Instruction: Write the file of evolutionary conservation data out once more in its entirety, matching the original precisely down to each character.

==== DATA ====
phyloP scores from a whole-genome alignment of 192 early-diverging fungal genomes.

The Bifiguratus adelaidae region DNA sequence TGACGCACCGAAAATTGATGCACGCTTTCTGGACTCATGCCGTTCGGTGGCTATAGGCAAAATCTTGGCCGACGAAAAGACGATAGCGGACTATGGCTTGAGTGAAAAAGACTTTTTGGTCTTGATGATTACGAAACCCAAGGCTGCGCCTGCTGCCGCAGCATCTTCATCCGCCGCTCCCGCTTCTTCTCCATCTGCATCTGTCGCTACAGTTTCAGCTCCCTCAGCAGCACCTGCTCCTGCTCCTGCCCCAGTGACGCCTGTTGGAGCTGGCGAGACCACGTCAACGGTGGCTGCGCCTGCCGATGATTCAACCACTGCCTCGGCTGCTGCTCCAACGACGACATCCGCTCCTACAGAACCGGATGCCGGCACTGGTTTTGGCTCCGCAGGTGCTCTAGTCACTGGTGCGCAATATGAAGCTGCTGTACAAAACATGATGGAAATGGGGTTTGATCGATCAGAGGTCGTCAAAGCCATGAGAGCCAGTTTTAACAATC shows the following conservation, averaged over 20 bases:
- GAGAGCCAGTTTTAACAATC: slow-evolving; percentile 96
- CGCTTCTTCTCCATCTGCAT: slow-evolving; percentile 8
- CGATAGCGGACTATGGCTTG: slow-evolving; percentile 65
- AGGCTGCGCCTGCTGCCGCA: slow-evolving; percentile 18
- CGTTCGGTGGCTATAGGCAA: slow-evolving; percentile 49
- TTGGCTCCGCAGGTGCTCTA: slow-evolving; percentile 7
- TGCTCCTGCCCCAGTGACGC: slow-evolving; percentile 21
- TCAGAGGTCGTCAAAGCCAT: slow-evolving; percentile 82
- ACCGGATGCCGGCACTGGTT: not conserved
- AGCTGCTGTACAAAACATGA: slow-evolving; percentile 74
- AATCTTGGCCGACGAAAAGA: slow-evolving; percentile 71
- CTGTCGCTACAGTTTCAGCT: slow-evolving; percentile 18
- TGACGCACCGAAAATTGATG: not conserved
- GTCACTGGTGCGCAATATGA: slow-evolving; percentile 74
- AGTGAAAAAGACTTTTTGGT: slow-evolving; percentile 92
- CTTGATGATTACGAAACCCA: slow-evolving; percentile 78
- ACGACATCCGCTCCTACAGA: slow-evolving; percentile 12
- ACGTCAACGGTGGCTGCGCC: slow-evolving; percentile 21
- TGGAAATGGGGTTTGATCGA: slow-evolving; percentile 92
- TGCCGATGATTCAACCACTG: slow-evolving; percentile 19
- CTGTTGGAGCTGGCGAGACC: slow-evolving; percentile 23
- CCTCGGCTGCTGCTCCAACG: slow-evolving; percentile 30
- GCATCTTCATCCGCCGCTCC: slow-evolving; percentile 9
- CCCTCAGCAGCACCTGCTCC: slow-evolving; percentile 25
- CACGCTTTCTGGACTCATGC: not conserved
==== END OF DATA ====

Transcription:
phyloP scores from a whole-genome alignment of 192 early-diverging fungal genomes.

The Bifiguratus adelaidae region DNA sequence TGACGCACCGAAAATTGATGCACGCTTTCTGGACTCATGCCGTTCGGTGGCTATAGGCAAAATCTTGGCCGACGAAAAGACGATAGCGGACTATGGCTTGAGTGAAAAAGACTTTTTGGTCTTGATGATTACGAAACCCAAGGCTGCGCCTGCTGCCGCAGCATCTTCATCCGCCGCTCCCGCTTCTTCTCCATCTGCATCTGTCGCTACAGTTTCAGCTCCCTCAGCAGCACCTGCTCCTGCTCCTGCCCCAGTGACGCCTGTTGGAGCTGGCGAGACCACGTCAACGGTGGCTGCGCCTGCCGATGATTCAACCACTGCCTCGGCTGCTGCTCCAACGACGACATCCGCTCCTACAGAACCGGATGCCGGCACTGGTTTTGGCTCCGCAGGTGCTCTAGTCACTGGTGCGCAATATGAAGCTGCTGTACAAAACATGATGGAAATGGGGTTTGATCGATCAGAGGTCGTCAAAGCCATGAGAGCCAGTTTTAACAATC shows the following conservation, averaged over 20 bases:
- GAGAGCCAGTTTTAACAATC: slow-evolving; percentile 96
- CGCTTCTTCTCCATCTGCAT: slow-evolving; percentile 8
- CGATAGCGGACTATGGCTTG: slow-evolving; percentile 65
- AGGCTGCGCCTGCTGCCGCA: slow-evolving; percentile 18
- CGTTCGGTGGCTATAGGCAA: slow-evolving; percentile 49
- TTGGCTCCGCAGGTGCTCTA: slow-evolving; percentile 7
- TGCTCCTGCCCCAGTGACGC: slow-evolving; percentile 21
- TCAGAGGTCGTCAAAGCCAT: slow-evolving; percentile 82
- ACCGGATGCCGGCACTGGTT: not conserved
- AGCTGCTGTACAAAACATGA: slow-evolving; percentile 74
- AATCTTGGCCGACGAAAAGA: slow-evolving; percentile 71
- CTGTCGCTACAGTTTCAGCT: slow-evolving; percentile 18
- TGACGCACCGAAAATTGATG: not conserved
- GTCACTGGTGCGCAATATGA: slow-evolving; percentile 74
- AGTGAAAAAGACTTTTTGGT: slow-evolving; percentile 92
- CTTGATGATTACGAAACCCA: slow-evolving; percentile 78
- ACGACATCCGCTCCTACAGA: slow-evolving; percentile 12
- ACGTCAACGGTGGCTGCGCC: slow-evolving; percentile 21
- TGGAAATGGGGTTTGATCGA: slow-evolving; percentile 92
- TGCCGATGATTCAACCACTG: slow-evolving; percentile 19
- CTGTTGGAGCTGGCGAGACC: slow-evolving; percentile 23
- CCTCGGCTGCTGCTCCAACG: slow-evolving; percentile 30
- GCATCTTCATCCGCCGCTCC: slow-evolving; percentile 9
- CCCTCAGCAGCACCTGCTCC: slow-evolving; percentile 25
- CACGCTTTCTGGACTCATGC: not conserved